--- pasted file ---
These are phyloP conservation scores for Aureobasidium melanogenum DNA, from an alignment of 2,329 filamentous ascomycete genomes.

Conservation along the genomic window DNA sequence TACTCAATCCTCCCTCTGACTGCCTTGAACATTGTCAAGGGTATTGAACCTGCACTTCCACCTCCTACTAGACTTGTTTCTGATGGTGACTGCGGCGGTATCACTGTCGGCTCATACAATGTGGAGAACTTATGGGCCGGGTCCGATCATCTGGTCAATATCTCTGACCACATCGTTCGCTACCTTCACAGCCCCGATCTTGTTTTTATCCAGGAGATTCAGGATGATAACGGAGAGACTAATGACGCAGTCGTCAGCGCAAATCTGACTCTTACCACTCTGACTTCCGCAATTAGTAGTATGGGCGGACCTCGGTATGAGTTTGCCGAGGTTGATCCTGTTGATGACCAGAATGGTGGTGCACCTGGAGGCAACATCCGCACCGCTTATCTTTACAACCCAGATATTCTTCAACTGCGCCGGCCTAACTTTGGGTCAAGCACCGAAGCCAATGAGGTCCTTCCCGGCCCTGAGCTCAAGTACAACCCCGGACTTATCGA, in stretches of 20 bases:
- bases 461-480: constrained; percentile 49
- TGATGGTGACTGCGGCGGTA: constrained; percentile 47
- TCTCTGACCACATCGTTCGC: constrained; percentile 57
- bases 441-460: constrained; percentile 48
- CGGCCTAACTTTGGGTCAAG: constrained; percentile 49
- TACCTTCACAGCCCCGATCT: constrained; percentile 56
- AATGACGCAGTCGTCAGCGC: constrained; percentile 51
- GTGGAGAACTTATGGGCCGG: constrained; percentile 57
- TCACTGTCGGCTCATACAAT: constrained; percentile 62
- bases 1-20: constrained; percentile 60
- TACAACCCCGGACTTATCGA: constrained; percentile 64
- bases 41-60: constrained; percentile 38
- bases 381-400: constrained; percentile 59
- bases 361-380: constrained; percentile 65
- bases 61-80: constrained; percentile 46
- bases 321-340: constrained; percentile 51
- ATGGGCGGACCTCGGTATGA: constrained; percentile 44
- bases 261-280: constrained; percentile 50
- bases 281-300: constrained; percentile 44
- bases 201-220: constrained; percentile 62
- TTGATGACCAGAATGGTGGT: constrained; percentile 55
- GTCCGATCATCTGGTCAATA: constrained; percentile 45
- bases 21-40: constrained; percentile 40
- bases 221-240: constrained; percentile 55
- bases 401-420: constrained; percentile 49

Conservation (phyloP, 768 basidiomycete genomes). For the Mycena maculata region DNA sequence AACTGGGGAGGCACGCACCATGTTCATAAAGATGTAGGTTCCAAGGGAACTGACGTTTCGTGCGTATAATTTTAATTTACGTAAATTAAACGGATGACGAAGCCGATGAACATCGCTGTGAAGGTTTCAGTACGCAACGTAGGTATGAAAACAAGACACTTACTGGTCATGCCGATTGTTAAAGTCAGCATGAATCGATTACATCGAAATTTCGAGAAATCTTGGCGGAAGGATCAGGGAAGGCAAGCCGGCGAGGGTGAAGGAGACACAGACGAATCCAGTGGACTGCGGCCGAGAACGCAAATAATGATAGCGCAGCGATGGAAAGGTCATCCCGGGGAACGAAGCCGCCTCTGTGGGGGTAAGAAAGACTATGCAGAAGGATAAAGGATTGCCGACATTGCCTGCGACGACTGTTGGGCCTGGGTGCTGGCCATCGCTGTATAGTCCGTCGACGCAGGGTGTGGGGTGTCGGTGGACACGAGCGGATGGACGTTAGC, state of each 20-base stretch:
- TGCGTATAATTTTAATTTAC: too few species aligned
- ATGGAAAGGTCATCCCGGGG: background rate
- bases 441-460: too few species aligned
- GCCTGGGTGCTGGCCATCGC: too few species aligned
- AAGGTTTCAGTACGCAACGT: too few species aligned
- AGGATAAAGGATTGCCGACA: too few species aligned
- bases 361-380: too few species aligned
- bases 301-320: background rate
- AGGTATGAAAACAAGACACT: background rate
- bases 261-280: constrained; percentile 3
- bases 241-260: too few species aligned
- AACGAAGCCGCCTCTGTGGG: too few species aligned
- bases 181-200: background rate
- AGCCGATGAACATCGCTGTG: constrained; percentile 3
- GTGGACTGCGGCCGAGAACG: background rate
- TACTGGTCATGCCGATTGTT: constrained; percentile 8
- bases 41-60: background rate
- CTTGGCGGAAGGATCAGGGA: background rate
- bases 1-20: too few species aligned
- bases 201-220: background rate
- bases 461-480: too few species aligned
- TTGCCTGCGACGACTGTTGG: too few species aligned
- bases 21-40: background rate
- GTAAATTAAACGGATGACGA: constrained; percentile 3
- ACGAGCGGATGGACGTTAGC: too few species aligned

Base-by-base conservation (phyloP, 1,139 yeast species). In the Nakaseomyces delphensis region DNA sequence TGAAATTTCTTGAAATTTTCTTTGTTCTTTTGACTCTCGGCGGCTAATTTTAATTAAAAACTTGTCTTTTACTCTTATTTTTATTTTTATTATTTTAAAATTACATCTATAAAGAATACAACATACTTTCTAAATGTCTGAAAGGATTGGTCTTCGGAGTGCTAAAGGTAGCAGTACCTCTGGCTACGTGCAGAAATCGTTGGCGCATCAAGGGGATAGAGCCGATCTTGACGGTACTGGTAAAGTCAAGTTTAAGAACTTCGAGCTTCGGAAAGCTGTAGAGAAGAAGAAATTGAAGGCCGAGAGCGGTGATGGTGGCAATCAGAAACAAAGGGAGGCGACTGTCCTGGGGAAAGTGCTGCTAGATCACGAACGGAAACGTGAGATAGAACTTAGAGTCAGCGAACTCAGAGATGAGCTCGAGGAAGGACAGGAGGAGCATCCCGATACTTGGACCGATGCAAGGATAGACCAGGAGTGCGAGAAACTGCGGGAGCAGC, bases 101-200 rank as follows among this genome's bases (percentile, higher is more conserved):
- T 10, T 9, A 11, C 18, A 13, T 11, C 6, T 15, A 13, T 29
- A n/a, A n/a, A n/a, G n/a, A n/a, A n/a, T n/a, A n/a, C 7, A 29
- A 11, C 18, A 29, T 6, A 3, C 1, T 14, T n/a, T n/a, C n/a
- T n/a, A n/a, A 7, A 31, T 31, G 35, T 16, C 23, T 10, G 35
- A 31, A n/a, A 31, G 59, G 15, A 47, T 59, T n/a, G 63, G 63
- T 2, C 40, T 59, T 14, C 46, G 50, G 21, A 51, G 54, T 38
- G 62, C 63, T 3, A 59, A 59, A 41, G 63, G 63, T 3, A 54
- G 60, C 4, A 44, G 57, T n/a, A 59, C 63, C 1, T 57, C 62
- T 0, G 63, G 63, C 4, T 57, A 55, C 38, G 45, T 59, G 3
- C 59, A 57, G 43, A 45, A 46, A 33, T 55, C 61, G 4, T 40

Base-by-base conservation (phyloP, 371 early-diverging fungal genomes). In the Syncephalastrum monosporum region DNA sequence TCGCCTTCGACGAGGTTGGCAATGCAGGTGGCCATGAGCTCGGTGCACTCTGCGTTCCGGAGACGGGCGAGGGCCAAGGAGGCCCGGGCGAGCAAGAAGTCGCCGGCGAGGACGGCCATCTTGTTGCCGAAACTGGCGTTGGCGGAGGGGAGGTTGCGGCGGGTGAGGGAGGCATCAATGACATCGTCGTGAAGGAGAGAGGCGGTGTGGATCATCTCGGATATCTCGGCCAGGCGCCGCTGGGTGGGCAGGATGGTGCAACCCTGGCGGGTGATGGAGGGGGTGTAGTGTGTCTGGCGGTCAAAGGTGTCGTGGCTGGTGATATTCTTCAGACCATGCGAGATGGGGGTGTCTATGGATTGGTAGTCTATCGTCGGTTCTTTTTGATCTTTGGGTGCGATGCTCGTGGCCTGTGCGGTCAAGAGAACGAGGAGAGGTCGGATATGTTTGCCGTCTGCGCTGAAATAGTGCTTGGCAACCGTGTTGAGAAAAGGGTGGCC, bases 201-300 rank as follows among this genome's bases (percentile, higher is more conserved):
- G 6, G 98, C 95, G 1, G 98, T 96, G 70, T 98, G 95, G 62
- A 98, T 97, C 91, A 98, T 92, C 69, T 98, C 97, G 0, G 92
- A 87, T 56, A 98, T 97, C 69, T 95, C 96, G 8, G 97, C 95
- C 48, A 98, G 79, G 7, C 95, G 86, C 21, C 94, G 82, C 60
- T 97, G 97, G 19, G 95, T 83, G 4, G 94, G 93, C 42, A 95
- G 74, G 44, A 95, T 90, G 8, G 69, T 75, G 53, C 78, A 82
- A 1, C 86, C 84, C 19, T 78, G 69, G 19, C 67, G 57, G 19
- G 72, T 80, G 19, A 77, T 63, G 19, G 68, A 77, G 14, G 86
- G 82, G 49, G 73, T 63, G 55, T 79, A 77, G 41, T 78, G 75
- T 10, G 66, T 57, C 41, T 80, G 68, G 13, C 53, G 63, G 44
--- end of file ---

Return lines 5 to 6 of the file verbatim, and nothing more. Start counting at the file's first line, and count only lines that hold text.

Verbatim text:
- TCTCTGACCACATCGTTCGC: constrained; percentile 57
- bases 441-460: constrained; percentile 48